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Electrochemical Impedance Spectroscopy (EIS) is a technique that involves the application and analysis of potential or current sine waves to interrogate chemical processes occurring at an electrode.
- Kramers-Kronig Transforms
- EIS Mathematical Theory
- EIS Data Accuracy and Validity
- EIS Data Plotting
- EIS Basic Background Theory
Electrochemical Methods are used to study and understand corrosion processes and to interrogate methods of corrosion inhibition, often by Rotating Cylinder (RCE) Electrochemistry.
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While the content in this section will not replace what you find in the classic electrochemical texts; our is to deliver to you an easy to follow yet sufficiently advanced overview of electrochemical theory that compliments what you find in AfterMath.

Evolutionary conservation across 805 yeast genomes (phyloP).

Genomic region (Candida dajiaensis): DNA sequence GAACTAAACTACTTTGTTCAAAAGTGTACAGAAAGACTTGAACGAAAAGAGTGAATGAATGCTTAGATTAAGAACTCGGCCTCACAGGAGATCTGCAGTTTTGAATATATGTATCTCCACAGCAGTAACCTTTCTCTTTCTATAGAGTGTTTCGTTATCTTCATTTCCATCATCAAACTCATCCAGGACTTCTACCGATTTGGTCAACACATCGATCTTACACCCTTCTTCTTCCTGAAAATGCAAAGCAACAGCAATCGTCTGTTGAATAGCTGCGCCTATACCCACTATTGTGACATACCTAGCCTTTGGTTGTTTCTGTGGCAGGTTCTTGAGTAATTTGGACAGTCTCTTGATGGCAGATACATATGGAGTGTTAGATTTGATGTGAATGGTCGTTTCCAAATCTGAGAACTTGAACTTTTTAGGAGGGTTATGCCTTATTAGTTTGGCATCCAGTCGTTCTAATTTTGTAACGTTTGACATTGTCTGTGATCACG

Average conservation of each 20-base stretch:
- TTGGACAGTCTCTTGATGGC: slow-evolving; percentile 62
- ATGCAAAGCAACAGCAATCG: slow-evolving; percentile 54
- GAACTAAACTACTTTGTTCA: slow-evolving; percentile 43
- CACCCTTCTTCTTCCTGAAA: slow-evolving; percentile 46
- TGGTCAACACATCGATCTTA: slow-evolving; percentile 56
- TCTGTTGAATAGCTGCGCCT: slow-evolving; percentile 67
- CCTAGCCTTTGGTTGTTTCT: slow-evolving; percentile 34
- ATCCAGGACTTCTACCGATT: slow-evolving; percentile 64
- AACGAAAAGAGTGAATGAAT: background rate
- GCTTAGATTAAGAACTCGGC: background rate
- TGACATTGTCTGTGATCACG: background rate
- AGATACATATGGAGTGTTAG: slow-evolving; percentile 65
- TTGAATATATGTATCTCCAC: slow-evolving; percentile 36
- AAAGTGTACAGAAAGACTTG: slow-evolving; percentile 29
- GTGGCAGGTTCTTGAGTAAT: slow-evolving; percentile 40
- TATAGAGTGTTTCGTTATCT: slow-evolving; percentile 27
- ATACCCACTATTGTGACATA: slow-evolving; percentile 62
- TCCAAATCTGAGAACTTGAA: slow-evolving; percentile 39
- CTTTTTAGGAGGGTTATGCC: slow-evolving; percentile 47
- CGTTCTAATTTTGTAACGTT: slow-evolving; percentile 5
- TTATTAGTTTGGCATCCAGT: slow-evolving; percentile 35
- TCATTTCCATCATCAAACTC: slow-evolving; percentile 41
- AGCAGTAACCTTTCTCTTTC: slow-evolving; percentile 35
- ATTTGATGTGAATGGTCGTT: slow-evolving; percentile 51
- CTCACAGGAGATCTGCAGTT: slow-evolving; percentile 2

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Our goal is to provide short and easy-to-read content on general electrochemical theory. The following topics are no substitute for a course or text in electrochemistry.
Hydrodynamic methods mechanically rotate the working electrode to achieve mass transport by convection. Common applications include Rotating Disk (RDE) and Rotating Ring-Disk (RRDE).
- Comparing Two Competing Pathways by RRDE
- Generator/Collector Type RRDE Experiments
- Theoretical Determination of Collection Efficiency (N)
- Rotating Ring-Disk (RRDE) Theory
- Koutecky-Levich Analysis (RDE)